Originally posted by Massimo A. Cealti on Linkedin

“Insights” have been spreading like a meme, to a point which starts to puzzle me. Do we all mean the same thing when we talk about insights? Why are insights so trendy? Are they ear-catching so everyone loves to mention them in business contexts? Because insight IS cool as it proves you are consumer centric. Well let’s park this discussion on business mantras for the moment…

According to Google Trends: “insight” [search performed on 29/03/2016] is on a decreasing trend; however it certainly still resonates pretty well with C-execs.

The insight roots

Shedding some light on the topic may be worthwhile: in a broad context Insight is “the understanding of a specific cause and effect in a specific context”. The Cambridge Dictionary defines it as “the ability to have a clear, deep, and sometimes sudden understanding of a complicated problem or situation”.

The term insight is so popular it has come to occupy a whole semantic space:

  • an interesting piece of information;
  • the act of understanding the inner nature of things or of seeing intuitively
  • an introspection;
  • the power of acute observation and deduction, penetration, discernment, perception or intellection;
  • an understanding of cause and effect based on identification of relationships and behaviors within a model, context, or scenario.

A definition of insights

In a business context a consumer insight is: A fundamental human truth, which resonates with a specific group of people in one or more markets about a brand, product category or service and which can be powerful enough to change people’s behavior and can become a competitive advantage if competitively differentiated.

By making an insight competitively differentiated and acting upon it by devising commercial initiatives (i.e. any type of marketing/advertising, product or commercial activity) a brand can in some way “own” the insight and fully leverage upon its power. We could say an insight is universal when it resonates with the majority of people, and of course the more an insight is “universal” the more powerful it can become as a competitive advantage.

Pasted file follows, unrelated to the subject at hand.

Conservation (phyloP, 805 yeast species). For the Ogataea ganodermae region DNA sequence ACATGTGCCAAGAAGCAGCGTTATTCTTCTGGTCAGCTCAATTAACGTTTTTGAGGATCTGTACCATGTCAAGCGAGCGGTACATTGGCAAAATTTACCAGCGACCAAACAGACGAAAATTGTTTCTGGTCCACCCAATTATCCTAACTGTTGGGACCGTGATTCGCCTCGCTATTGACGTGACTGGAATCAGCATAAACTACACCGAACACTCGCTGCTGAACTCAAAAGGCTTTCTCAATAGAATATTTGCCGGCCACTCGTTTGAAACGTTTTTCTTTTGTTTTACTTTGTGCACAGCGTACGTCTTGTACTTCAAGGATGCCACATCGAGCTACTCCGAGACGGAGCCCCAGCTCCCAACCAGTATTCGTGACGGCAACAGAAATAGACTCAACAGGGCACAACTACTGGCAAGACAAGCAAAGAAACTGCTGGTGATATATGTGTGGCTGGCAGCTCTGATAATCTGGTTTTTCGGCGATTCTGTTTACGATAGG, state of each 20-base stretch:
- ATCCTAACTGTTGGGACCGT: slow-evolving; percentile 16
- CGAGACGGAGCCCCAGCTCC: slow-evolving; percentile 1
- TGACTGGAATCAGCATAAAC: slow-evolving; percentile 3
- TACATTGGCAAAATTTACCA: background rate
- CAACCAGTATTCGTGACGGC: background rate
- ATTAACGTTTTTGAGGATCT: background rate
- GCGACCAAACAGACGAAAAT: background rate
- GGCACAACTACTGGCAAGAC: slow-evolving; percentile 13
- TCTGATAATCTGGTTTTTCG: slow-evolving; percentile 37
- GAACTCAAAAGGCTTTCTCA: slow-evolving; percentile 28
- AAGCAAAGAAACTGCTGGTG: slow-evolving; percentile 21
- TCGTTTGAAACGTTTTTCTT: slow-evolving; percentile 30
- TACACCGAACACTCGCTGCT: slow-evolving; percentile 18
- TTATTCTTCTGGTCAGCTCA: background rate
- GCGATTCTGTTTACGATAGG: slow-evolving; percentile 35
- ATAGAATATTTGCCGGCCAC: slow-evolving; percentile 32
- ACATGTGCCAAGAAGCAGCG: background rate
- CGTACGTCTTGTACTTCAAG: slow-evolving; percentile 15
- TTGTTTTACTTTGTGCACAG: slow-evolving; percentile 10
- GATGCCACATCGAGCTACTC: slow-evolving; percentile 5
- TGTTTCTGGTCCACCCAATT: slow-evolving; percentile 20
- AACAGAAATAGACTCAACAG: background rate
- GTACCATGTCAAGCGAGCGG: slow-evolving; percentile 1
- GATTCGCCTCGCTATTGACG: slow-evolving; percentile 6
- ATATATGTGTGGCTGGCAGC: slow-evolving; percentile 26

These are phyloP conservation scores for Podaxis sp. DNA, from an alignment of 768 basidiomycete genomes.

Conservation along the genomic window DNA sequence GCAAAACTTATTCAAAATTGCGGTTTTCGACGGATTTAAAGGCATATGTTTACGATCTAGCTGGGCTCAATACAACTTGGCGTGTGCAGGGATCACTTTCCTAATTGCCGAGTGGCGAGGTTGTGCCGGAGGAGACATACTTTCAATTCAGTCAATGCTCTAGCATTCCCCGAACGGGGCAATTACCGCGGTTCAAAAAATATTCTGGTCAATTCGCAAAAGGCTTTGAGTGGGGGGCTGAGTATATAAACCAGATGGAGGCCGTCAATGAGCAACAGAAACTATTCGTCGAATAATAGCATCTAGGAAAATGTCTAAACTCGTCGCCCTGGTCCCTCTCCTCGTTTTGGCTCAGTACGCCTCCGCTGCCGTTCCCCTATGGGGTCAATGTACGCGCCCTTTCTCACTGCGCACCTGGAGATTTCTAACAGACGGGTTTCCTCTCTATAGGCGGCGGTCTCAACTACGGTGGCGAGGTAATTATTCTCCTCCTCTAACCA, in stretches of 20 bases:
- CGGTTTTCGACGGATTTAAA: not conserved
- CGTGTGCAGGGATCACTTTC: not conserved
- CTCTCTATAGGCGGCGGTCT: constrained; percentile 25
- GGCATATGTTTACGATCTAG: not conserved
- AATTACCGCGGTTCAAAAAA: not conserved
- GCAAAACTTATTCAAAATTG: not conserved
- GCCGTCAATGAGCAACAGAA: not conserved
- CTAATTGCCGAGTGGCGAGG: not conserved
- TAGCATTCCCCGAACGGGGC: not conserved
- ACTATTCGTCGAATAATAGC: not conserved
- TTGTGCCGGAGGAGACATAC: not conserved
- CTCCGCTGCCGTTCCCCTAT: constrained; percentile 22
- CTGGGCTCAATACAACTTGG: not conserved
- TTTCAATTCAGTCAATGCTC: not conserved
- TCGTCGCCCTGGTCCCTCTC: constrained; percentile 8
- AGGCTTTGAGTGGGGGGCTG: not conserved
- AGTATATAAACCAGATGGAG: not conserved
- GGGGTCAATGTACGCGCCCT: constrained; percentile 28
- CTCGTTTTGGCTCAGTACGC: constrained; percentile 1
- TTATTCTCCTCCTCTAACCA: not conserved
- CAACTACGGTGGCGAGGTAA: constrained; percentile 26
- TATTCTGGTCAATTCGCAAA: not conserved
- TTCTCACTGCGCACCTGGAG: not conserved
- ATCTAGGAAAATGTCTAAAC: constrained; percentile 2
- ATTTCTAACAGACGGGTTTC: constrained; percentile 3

An insight must belong to the realm of “consumer (universal) truths” but not all consumer truths are insights: an example could be “every woman thinks she knows how to shop”; however it would be difficult for a brand or company to own this and make it competitively differentiated so that it can become an advantage.

One famous example of a good consumer insight can be found in the positioning of l’Oréal “parce que je le vaux bien/because I’m worth it”. The underlying insight is a fundamental truth which initially was not not specific to the l’Oréal brands but which l’Oréal strongly leveraged upon as a first mover and became the insight “owner”. The insight may be simplistically expressed like this: I want to invest in my own beauty because feeling beautiful makes me feel good towards myself and in the eyes of others.

This applies to an even greater extent to female Chinese graduates, last year in Shanghai I saw a TV report whereby many young female graduates (even engineers) were facing so much competition – each year 4 million students graduate from the Chinese Universities – that they have plastic surgery to remove their Asian eyelids in the hope of “standing out” as better looking during recruitment interviews.

Leaving differences in opinions aside, whether an insight stems from inductive or deductive thinking, from rational knowledge or epiphany/intuition (an insight that suddenly manifests itself is also called by the German word “Aha-Erlebnis”, term coined by the German psychologist and linguist Karl Bühler), from intellect or sensory perception, what is relevant from a business perspective is: how do we get to an insight?

For the moment let’s focus our “inward eye” on the understanding of the subtle but fundamental differences among the various elements that can lead to the insight because this is the single most important contribution insights professionals can offer.

Only then can we be as happy as William Wordsworth watching the daffodils.

Daniel Evans

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Daniel Evans

Daniel Evans is a Content Marketing Strategist at ZappiStore. When he's not learning about automated market research and tech news, he's usually found gazing at a video game or his fruit and veg plot. Say hi on Linkedin or Twitter.

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